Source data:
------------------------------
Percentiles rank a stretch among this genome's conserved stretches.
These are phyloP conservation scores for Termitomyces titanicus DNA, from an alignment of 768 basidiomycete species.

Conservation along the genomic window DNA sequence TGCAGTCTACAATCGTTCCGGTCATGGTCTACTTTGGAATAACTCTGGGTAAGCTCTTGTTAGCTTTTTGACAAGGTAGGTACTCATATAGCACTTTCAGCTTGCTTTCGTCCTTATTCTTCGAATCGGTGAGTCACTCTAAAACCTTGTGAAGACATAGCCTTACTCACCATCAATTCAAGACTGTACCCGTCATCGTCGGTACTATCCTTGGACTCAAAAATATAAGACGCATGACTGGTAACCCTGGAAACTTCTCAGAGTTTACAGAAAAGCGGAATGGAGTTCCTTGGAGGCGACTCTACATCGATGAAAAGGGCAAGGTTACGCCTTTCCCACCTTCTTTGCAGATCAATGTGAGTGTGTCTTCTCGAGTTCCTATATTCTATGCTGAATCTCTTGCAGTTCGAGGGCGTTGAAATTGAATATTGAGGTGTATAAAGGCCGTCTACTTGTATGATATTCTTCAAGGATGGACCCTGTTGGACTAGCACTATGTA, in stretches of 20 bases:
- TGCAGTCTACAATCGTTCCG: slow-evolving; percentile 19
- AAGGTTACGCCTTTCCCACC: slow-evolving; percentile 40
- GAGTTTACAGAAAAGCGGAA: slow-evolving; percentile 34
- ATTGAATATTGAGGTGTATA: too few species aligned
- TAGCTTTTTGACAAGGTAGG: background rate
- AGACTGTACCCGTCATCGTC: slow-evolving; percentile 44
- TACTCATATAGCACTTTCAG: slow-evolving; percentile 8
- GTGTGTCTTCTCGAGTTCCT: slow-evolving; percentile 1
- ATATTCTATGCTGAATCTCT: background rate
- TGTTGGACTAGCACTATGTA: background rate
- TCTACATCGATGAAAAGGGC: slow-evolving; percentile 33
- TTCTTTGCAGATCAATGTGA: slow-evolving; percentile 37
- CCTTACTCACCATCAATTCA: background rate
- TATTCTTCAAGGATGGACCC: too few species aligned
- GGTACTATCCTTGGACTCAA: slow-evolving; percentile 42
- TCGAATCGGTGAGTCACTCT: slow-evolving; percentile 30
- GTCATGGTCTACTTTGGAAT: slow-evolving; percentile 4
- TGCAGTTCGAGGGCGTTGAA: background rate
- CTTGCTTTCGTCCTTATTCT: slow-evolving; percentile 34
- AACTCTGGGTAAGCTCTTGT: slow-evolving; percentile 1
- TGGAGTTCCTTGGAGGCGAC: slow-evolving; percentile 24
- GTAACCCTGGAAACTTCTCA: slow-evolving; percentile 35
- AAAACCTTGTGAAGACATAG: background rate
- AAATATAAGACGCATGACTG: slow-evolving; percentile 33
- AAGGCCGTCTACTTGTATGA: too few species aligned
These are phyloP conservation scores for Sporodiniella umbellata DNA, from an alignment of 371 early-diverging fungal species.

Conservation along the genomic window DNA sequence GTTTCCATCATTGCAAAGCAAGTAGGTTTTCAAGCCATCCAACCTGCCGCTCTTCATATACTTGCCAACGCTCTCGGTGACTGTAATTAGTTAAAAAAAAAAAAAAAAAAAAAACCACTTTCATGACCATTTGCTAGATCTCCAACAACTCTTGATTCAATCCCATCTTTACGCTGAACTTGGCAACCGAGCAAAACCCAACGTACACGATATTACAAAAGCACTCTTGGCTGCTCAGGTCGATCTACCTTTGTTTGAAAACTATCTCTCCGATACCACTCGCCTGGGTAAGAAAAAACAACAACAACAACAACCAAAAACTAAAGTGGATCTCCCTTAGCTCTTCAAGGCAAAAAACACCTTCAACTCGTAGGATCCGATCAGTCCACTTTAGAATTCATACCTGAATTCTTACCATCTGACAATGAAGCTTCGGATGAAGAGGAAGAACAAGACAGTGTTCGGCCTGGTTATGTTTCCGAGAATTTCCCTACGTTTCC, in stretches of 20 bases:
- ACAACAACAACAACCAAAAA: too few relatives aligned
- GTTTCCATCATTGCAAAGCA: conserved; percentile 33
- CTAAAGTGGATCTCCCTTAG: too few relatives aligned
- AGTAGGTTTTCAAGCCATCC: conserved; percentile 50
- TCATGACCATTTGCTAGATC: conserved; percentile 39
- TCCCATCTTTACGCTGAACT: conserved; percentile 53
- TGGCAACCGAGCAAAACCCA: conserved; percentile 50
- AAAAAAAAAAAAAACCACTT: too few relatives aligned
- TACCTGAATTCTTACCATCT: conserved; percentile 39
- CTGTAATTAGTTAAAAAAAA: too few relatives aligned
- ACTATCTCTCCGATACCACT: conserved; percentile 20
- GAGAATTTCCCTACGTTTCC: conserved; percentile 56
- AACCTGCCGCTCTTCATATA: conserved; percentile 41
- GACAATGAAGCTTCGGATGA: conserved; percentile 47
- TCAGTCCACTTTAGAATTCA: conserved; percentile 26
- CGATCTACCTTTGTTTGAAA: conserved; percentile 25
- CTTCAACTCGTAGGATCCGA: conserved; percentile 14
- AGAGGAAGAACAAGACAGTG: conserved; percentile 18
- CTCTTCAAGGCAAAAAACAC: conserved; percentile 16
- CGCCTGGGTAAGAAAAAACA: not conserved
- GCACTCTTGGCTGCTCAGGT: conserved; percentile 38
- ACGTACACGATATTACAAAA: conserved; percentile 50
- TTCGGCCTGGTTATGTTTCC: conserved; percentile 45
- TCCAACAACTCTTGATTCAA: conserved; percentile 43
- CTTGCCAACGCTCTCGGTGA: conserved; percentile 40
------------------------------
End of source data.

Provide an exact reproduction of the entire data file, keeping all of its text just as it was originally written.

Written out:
Percentiles rank a stretch among this genome's conserved stretches.
These are phyloP conservation scores for Termitomyces titanicus DNA, from an alignment of 768 basidiomycete species.

Conservation along the genomic window DNA sequence TGCAGTCTACAATCGTTCCGGTCATGGTCTACTTTGGAATAACTCTGGGTAAGCTCTTGTTAGCTTTTTGACAAGGTAGGTACTCATATAGCACTTTCAGCTTGCTTTCGTCCTTATTCTTCGAATCGGTGAGTCACTCTAAAACCTTGTGAAGACATAGCCTTACTCACCATCAATTCAAGACTGTACCCGTCATCGTCGGTACTATCCTTGGACTCAAAAATATAAGACGCATGACTGGTAACCCTGGAAACTTCTCAGAGTTTACAGAAAAGCGGAATGGAGTTCCTTGGAGGCGACTCTACATCGATGAAAAGGGCAAGGTTACGCCTTTCCCACCTTCTTTGCAGATCAATGTGAGTGTGTCTTCTCGAGTTCCTATATTCTATGCTGAATCTCTTGCAGTTCGAGGGCGTTGAAATTGAATATTGAGGTGTATAAAGGCCGTCTACTTGTATGATATTCTTCAAGGATGGACCCTGTTGGACTAGCACTATGTA, in stretches of 20 bases:
- TGCAGTCTACAATCGTTCCG: slow-evolving; percentile 19
- AAGGTTACGCCTTTCCCACC: slow-evolving; percentile 40
- GAGTTTACAGAAAAGCGGAA: slow-evolving; percentile 34
- ATTGAATATTGAGGTGTATA: too few species aligned
- TAGCTTTTTGACAAGGTAGG: background rate
- AGACTGTACCCGTCATCGTC: slow-evolving; percentile 44
- TACTCATATAGCACTTTCAG: slow-evolving; percentile 8
- GTGTGTCTTCTCGAGTTCCT: slow-evolving; percentile 1
- ATATTCTATGCTGAATCTCT: background rate
- TGTTGGACTAGCACTATGTA: background rate
- TCTACATCGATGAAAAGGGC: slow-evolving; percentile 33
- TTCTTTGCAGATCAATGTGA: slow-evolving; percentile 37
- CCTTACTCACCATCAATTCA: background rate
- TATTCTTCAAGGATGGACCC: too few species aligned
- GGTACTATCCTTGGACTCAA: slow-evolving; percentile 42
- TCGAATCGGTGAGTCACTCT: slow-evolving; percentile 30
- GTCATGGTCTACTTTGGAAT: slow-evolving; percentile 4
- TGCAGTTCGAGGGCGTTGAA: background rate
- CTTGCTTTCGTCCTTATTCT: slow-evolving; percentile 34
- AACTCTGGGTAAGCTCTTGT: slow-evolving; percentile 1
- TGGAGTTCCTTGGAGGCGAC: slow-evolving; percentile 24
- GTAACCCTGGAAACTTCTCA: slow-evolving; percentile 35
- AAAACCTTGTGAAGACATAG: background rate
- AAATATAAGACGCATGACTG: slow-evolving; percentile 33
- AAGGCCGTCTACTTGTATGA: too few species aligned
These are phyloP conservation scores for Sporodiniella umbellata DNA, from an alignment of 371 early-diverging fungal species.

Conservation along the genomic window DNA sequence GTTTCCATCATTGCAAAGCAAGTAGGTTTTCAAGCCATCCAACCTGCCGCTCTTCATATACTTGCCAACGCTCTCGGTGACTGTAATTAGTTAAAAAAAAAAAAAAAAAAAAAACCACTTTCATGACCATTTGCTAGATCTCCAACAACTCTTGATTCAATCCCATCTTTACGCTGAACTTGGCAACCGAGCAAAACCCAACGTACACGATATTACAAAAGCACTCTTGGCTGCTCAGGTCGATCTACCTTTGTTTGAAAACTATCTCTCCGATACCACTCGCCTGGGTAAGAAAAAACAACAACAACAACAACCAAAAACTAAAGTGGATCTCCCTTAGCTCTTCAAGGCAAAAAACACCTTCAACTCGTAGGATCCGATCAGTCCACTTTAGAATTCATACCTGAATTCTTACCATCTGACAATGAAGCTTCGGATGAAGAGGAAGAACAAGACAGTGTTCGGCCTGGTTATGTTTCCGAGAATTTCCCTACGTTTCC, in stretches of 20 bases:
- ACAACAACAACAACCAAAAA: too few relatives aligned
- GTTTCCATCATTGCAAAGCA: conserved; percentile 33
- CTAAAGTGGATCTCCCTTAG: too few relatives aligned
- AGTAGGTTTTCAAGCCATCC: conserved; percentile 50
- TCATGACCATTTGCTAGATC: conserved; percentile 39
- TCCCATCTTTACGCTGAACT: conserved; percentile 53
- TGGCAACCGAGCAAAACCCA: conserved; percentile 50
- AAAAAAAAAAAAAACCACTT: too few relatives aligned
- TACCTGAATTCTTACCATCT: conserved; percentile 39
- CTGTAATTAGTTAAAAAAAA: too few relatives aligned
- ACTATCTCTCCGATACCACT: conserved; percentile 20
- GAGAATTTCCCTACGTTTCC: conserved; percentile 56
- AACCTGCCGCTCTTCATATA: conserved; percentile 41
- GACAATGAAGCTTCGGATGA: conserved; percentile 47
- TCAGTCCACTTTAGAATTCA: conserved; percentile 26
- CGATCTACCTTTGTTTGAAA: conserved; percentile 25
- CTTCAACTCGTAGGATCCGA: conserved; percentile 14
- AGAGGAAGAACAAGACAGTG: conserved; percentile 18
- CTCTTCAAGGCAAAAAACAC: conserved; percentile 16
- CGCCTGGGTAAGAAAAAACA: not conserved
- GCACTCTTGGCTGCTCAGGT: conserved; percentile 38
- ACGTACACGATATTACAAAA: conserved; percentile 50
- TTCGGCCTGGTTATGTTTCC: conserved; percentile 45
- TCCAACAACTCTTGATTCAA: conserved; percentile 43
- CTTGCCAACGCTCTCGGTGA: conserved; percentile 40